All mouse experiments were performed with the approval of the Institutional Animal Care and Use Committees at The Ohio State University. Twenty nonobese diabetic (NOD)/severely compromised immunodeficient (SCID) mice (age, 12 weeks) were conditioned with 300 rads of total body irradiation and immediately injected with 6 × 106 log-phase MOLM-13 cells via the lateral tail vein. The mice were divided randomly into 2 groups and dosed once daily with PD0332991 (150 mg/kg, 10 μL/g) or an equivalent volume of vehicle (lactic acid buffer, pH 4.0). Dosing was performed by oral gavage starting on day 6 after engraftment. Survival times were compared with the logrank test using Prism (GraphPad Software, San Diego, CA).
THRX-165724 and SU14813 Were Potent Inhibitors of Flt3
To study Flt3 ITD signaling, we chose 4 AML cell lines as a model system: THP-1 and U937, which express Flt3 wild type (wt), and MV4-11 and MOLM13, which express Flt3 ITD. THRX-16572423 and SU14813,24 inhibitors of the platelet-derived growth factor receptor family, which includes Flt3, were used as pharmacologic tools (Figure 1A).
To characterize the activity and potency of THRX-165724, we first investigated the compound's effect on Flt3 autophosphorylation. AML cell lines expressing Flt3 wt (THP-1) and Flt3 ITD (MV4-11) were incubated with increasing concentrations of THRX-165724. In THP-1 cells, Flt3 autophosphorylation was stimulated by the addition of Flt3 ligand (FL). In MV4-11, Flt3 ITD is constitutively phosphorylated and therefore did not require activation with FL. Flt3 was immunoprecipitated, and an immunoblot with an anti-phosphotyrosine antibody was performed. The experiment revealed that THRX-165724 is an equipotent inhibitor of Flt3 wt and Flt3 ITD autophosphorylation with an half-maximal inhibitory concentration (IC50) of approximately 30 nM (Figure 1B). Using the MV4-11 cell line, we found that the IC50 of SU14813-mediated inhibition of Flt3 autophosphorylation in this assay was approximately 10 nM (Figure 1B). An MTT assay was performed to investigate the effect of THRX-165724 and SU14813 on proliferation and cell viability. Both compounds affected MV4-11 and MOLM13, the 2 cell lines with Flt3 ITD. The IC50 in this assay was 50-100 nM for THRX-165724 and 10-20 nM for SU14813. In contrast, THP-1 and U937 cells, which express Flt3 wt, were not affected by either THRX-165724 or SU14813 up to 5 μM (Figure 1C). The effect caused by THRX-165724 and SU14813 is a result of apoptosis because MOLM13 and MV4-11 cells (Flt3 ITD) became positive for the apoptosis marker Annexin V, whereas U937 and THP-1 cells (Flt3 wt) did not (Figure 1D). To learn whether the induction of apoptosis by THRX-165724 and SU14813 is reversible, we performed a drug wash-out experiment. This experiment revealed that the removal of THRX-165724 or SU14813 after a 24-hour incubation period rescues the cells from cell death (Figure S1, available on the Blood website; see the Supplemental Materials link at the top of the online article). In summary, these experiments demonstrate that THRX-165724 and SU14813 are potent inhibitors of Flt3 autophosphorylation that can induce programmed cell death in AML cells with Flt3 ITD.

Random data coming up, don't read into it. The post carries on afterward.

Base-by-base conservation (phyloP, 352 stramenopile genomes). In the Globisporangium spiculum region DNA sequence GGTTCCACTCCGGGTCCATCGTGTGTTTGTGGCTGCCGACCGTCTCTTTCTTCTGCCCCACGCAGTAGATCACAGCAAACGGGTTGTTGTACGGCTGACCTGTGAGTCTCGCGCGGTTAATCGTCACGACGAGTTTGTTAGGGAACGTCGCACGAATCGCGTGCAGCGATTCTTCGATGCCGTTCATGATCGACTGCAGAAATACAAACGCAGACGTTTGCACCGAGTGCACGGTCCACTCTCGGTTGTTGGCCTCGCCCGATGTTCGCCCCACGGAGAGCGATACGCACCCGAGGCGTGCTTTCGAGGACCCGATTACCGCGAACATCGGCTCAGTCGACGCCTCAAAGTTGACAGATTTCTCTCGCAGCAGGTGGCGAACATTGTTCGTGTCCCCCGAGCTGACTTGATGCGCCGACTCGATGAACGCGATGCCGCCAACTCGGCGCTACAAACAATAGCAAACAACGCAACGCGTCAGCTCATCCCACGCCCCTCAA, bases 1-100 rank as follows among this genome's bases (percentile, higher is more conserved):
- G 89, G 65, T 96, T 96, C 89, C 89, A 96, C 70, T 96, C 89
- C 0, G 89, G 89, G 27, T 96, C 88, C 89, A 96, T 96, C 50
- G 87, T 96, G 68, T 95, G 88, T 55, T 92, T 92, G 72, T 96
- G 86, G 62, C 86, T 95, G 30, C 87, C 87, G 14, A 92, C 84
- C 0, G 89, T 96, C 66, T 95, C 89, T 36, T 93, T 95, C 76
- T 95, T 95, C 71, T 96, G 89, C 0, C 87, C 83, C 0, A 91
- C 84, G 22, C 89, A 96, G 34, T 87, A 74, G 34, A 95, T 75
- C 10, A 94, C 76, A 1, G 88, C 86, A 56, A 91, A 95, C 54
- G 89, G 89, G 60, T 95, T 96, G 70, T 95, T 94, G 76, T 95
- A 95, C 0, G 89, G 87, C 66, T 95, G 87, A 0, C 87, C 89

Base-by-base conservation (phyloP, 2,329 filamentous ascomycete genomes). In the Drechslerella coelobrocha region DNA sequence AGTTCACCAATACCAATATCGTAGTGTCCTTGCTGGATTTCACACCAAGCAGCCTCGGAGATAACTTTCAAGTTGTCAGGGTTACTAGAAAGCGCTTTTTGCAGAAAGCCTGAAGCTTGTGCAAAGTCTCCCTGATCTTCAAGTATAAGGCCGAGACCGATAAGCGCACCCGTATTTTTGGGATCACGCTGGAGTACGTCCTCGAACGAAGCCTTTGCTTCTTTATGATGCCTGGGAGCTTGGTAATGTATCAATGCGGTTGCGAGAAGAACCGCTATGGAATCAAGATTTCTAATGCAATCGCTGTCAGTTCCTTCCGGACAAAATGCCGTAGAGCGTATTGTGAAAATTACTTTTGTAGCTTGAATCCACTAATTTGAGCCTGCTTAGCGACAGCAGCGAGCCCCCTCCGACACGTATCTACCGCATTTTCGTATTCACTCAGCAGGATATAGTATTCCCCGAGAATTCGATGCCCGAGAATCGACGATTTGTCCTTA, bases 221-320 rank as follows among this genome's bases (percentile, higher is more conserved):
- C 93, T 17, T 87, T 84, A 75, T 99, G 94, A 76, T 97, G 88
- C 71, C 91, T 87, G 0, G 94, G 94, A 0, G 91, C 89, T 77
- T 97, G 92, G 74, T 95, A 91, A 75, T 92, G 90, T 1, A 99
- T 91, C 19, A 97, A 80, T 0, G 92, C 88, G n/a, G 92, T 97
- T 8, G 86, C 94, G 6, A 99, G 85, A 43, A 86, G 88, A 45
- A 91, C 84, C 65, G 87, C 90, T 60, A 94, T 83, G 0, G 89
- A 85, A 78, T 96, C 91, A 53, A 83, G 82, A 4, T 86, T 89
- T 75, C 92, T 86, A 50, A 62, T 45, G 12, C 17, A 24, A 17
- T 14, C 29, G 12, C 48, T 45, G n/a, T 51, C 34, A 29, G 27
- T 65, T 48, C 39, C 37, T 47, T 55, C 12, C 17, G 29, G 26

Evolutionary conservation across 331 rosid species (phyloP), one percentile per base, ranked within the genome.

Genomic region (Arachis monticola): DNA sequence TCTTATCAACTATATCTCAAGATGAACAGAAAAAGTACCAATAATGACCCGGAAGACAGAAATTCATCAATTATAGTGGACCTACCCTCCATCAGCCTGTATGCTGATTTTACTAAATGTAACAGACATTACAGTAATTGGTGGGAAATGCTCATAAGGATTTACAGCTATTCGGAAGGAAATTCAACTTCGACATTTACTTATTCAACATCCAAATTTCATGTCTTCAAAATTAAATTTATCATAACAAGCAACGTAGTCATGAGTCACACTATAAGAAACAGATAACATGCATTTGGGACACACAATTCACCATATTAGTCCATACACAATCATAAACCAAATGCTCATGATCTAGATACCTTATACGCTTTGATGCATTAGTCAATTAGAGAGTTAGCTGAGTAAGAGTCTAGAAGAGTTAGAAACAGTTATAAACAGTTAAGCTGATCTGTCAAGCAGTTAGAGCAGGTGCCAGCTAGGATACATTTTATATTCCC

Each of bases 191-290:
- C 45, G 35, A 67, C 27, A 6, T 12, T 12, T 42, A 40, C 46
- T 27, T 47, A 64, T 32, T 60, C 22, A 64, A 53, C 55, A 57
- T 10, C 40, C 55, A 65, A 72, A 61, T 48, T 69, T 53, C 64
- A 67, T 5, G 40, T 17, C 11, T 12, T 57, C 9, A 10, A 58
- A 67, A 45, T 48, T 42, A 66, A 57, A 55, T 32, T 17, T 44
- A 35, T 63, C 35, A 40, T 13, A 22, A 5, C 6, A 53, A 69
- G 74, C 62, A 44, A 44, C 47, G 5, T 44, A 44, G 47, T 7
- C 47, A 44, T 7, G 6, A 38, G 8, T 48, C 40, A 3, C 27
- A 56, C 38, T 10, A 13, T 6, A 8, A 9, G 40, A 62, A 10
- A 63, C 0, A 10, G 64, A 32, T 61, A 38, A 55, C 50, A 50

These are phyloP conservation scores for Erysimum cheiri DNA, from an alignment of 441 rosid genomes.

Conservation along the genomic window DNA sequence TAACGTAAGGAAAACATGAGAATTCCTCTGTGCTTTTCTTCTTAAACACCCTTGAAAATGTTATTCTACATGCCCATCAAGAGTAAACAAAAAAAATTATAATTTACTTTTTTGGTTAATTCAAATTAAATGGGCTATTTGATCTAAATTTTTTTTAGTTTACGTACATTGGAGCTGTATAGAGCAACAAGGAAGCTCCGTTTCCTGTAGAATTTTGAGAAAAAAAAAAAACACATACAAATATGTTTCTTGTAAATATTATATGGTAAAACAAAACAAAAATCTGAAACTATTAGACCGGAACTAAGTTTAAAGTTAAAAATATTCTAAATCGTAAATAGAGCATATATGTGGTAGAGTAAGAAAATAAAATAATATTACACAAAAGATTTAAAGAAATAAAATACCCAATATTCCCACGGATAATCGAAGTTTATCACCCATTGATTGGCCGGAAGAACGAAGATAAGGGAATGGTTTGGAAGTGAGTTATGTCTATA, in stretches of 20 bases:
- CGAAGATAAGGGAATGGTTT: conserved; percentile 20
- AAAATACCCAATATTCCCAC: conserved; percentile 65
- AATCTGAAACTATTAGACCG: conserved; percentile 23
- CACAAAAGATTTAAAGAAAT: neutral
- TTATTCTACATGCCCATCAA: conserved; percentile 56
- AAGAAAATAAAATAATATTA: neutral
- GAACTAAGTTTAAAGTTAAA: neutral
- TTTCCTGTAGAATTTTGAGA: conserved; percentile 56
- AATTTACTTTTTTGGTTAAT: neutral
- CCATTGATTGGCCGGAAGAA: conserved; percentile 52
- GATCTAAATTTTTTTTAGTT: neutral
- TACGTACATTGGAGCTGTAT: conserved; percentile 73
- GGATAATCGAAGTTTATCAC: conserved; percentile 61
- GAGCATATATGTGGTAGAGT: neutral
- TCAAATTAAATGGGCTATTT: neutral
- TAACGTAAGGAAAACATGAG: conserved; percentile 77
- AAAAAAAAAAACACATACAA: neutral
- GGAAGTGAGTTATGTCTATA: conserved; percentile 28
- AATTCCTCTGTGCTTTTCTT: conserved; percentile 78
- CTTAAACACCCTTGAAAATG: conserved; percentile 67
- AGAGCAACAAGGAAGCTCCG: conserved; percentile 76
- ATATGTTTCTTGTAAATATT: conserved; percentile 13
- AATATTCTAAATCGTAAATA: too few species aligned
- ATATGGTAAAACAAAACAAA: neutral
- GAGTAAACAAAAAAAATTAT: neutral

The inhibition of Flt3 ITD led to the down-regulation of cyclin D2 and D3
It has been reported that the inhibition of Flt3 ITD signaling affects the cell cycle before inducing apoptosis.11,12 We investigated the effect of THRX-165724 and SU14813 on the cell cycle by incubating MOLM13, MV4-11, THP-1, and U937 cells with the inhibitors for 24 hours. THRX-165724 as well as SU14813 induced a specific G1 cell-cycle arrest in MOLM13 and MV4-11 (Flt3 ITD) but not in THP-1 and U937 (Flt3 wt) (Figure 2A). The cell-cycle arrest was reversible. MOLM13 and MV4-11 cells were able to re-enter the cell cycle after an incubation with THRX-165724 and SU14813 for 24 hours followed by a wash-out of the inhibitors (Figure S2). To gain insight into the cell-cycle genes controlled by Flt3 ITD signaling, we isolated total RNA from MV4-11 cells that had been treated with THRX-165724 or DMSO (vehicle control) for 3 hours. This relatively short incubation time is expected to identify changes in the expression of genes that are directly downstream of Flt3 ITD signaling. A ribonuclease protection assay was performed using various sets of probes for genes involved in proliferation and the cell cycle. Using this approach we observed significant down-regulation of cyclin D2 and D3 transcript levels after treating the cells with THRX-165724 (Figure 2B).
As shown by Western blotting, the change in gene expression level correlates with a change in cyclin D2 and D3 protein level (Figure 2C). After 4 hours of treatment with THRX-165724, cyclin D2 and D3 are greatly reduced. Cyclin D1 protein could not be detected by Western blot. It follows that the reduction of cyclin D2 and D3 protein leads to the reduction of CDK4/6 activity.25 pRb is known to be hyperphosphorylated when CDK4/6 is active, so the loss of CDK4/6 activity leads to the dephosphorylation of pRb,25 which is reflected in a shift of the apparent molecular weight of the protein. We found that at 4 hours after the start of THRX-165724 treatment, as cyclin D2 and D3 levels decrease, pRb phosphorylation also decreases. At 12 hours, when cyclin D2 and D3 levels are very low, pRb is almost completely dephosphorylated. The THRX-165724 mediated down-regulation of cyclin D2 and D3 as well as the dephosphorylation of pRb was also observed in Flt3 ITD MOLM13 cells (Figure S3). THRX-165724 had no effect on the D-cyclin protein level and pRb phosphorylation status in the Flt3 wt cell lines THP-1 and U937 (Figure 2D). Like THRX-165724, the second Flt3 inhibitor, SU14813, induced the down-regulation of cyclin D2 and D3 as well as pRb dephosphorylation in MV4-11 and MOLM13 (Flt3 ITD) but not in THP-1 and U937 (Flt3 wt) (Figure 2D). These data suggest that CDK4/6 is activated by Flt3 ITD signaling through the up-regulation of cyclin D2 and D3 and that inhibition of the Flt3 ITD inhibits activation of CDK4/6.